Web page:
Those seeking to use the death of President Hugo Chavez to bring into question the progressive legacy of his government seem to be struggling to answer two key points.
First, why did the people of Venezuela elect him and his coalition of supporters time and time again in free and fair elections?
Second, why did all elements of the left in Latin America from Lula's Workers Party in Brazil through to Evo Morales of Bolivia hail Chavez and Venezuela as an inspiration?
The answer is simple. Against those who claimed "history was dead," he emerged at the turn of the century as the first elected president to challenge the austerity which had devastated Latin America.
The current crisis in Europe pales by comparison with the devastation wrought in Venezuela. From 1980 there were more than 20 years of falling incomes. GDP per head fell one third. By the mid-1990s, the crisis had left 70 per cent of the population in poverty. One in three Venezuelans lived on less than $2 per day.
By the time Chavez was first elected in 1998 the majority of Venezuelans were poorer than they had been in 1960.
A great achievement of Chavez's presidency was to reverse this decline and dramatically improve the lives of the overwhelming majority.
From the five million people lifted out of poverty, to the children receiving free school meals, to the 250,000 social houses built last year, ordinary Venezuelans' living standards increased immeasurably.
There is no need to fear democracy when you are delivering for the overwhelming majority.
That's why last October's presidential election was Venezuela's 15th set of national elections since Chavez became president - more than in the 40 years prior to his election.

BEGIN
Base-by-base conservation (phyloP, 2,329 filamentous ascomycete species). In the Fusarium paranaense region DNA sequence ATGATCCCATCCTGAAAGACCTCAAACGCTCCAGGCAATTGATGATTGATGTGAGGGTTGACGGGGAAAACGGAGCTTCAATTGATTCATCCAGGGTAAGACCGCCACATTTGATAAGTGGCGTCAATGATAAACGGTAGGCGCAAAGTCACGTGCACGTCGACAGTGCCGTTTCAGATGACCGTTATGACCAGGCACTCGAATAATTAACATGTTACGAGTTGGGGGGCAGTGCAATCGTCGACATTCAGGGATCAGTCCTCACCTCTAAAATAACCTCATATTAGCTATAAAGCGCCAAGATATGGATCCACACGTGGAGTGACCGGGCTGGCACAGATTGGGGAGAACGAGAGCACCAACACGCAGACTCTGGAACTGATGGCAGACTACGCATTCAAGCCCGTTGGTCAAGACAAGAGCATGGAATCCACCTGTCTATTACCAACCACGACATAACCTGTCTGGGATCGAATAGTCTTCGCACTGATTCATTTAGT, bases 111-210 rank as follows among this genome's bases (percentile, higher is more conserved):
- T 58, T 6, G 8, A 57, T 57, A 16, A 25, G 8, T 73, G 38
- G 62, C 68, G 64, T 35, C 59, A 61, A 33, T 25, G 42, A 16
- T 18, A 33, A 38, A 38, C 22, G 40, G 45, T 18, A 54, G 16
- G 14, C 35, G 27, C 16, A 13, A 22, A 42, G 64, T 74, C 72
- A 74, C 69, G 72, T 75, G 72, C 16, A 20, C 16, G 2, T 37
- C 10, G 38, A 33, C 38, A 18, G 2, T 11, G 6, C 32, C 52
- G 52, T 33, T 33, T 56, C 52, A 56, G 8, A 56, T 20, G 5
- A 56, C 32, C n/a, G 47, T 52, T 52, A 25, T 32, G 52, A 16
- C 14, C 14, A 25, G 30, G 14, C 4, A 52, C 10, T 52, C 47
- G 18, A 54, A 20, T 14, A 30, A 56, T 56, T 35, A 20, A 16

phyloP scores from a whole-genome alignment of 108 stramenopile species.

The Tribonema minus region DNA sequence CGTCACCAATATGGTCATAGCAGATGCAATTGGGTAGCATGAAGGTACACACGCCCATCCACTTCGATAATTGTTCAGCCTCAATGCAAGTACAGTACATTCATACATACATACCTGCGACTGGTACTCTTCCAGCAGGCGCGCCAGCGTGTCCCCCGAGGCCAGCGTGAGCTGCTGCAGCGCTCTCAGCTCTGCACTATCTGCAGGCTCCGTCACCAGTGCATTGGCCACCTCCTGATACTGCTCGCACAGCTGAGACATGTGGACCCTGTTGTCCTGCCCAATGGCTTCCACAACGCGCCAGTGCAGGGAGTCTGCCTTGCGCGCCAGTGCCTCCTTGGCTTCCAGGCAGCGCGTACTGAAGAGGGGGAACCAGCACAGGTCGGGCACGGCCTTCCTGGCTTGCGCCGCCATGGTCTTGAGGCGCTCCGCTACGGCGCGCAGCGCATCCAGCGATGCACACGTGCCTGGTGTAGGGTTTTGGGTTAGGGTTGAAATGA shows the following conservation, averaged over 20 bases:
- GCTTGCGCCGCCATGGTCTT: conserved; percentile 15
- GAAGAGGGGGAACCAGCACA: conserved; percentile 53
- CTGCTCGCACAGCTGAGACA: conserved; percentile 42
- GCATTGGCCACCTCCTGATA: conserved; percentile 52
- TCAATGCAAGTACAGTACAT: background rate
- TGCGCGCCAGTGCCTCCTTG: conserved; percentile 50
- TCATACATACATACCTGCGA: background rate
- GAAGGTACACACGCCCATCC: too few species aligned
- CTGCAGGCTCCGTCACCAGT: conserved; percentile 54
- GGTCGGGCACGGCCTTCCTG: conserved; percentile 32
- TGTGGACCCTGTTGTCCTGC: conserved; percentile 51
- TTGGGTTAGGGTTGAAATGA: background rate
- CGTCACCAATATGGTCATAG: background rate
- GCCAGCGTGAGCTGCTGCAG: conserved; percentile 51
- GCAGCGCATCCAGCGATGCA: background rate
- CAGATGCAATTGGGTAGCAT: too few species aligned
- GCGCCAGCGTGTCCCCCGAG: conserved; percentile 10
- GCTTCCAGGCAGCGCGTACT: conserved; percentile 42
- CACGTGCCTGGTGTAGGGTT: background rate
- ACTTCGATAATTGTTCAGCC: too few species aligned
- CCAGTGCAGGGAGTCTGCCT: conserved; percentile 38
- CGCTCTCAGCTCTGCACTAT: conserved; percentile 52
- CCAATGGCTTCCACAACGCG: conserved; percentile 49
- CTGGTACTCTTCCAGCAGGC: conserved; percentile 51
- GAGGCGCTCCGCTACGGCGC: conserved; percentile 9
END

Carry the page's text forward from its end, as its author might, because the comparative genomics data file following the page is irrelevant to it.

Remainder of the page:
To those who imply, but never quite dare say, that Chavez only won because of fraud or even threats to the opposition, the rebuttal of former US president Jimmy Carter is the most powerful.
He described the election process in Venezuela as "the best in the world" and said that Chavez has always won "fairly and squarely."
Contrast this with the two decades before, when thousands of people who protested against austerity were assassinated and disappeared.
In 1989 a bloody massacre by state forces led to an estimated 3,000 dead. No such cases occurred in Chavez's Venezuela.
This rejection of neoliberalism is in contrast with the failed model of austerity that has sparked the labour movement's increased interest in the progressive changes underway in Latin America. Venezuela is at the forefront of these changes and this is recognised in Latin America itself.
Lula, the former Brazilian president, best summed this up last year, explaining: "Progressive governments are changing the face of Latin America.
"Thanks to them, our continent is developing rapidly, with economic growth, job creation, redistribution of wealth and social inclusion. Today, we are an international reference point for a successful alternative to neoliberalism."
He added of Venezuela: "With Chavez's leadership, the Venezuelan people has made extraordinary gains.
"The popular classes have never ever been treated with such respect, love and dignity. Those conquests must be preserved and strengthened."
In short, support for Venezuela and for the wider progressive changes in Latin America are one and the same.
All progressives around the world should echo Lula's words and celebrate Chavez's progressive legacy.
He put the idea of 21st century socialism, based on democracy and social progress, well and truly on the global political agenda.
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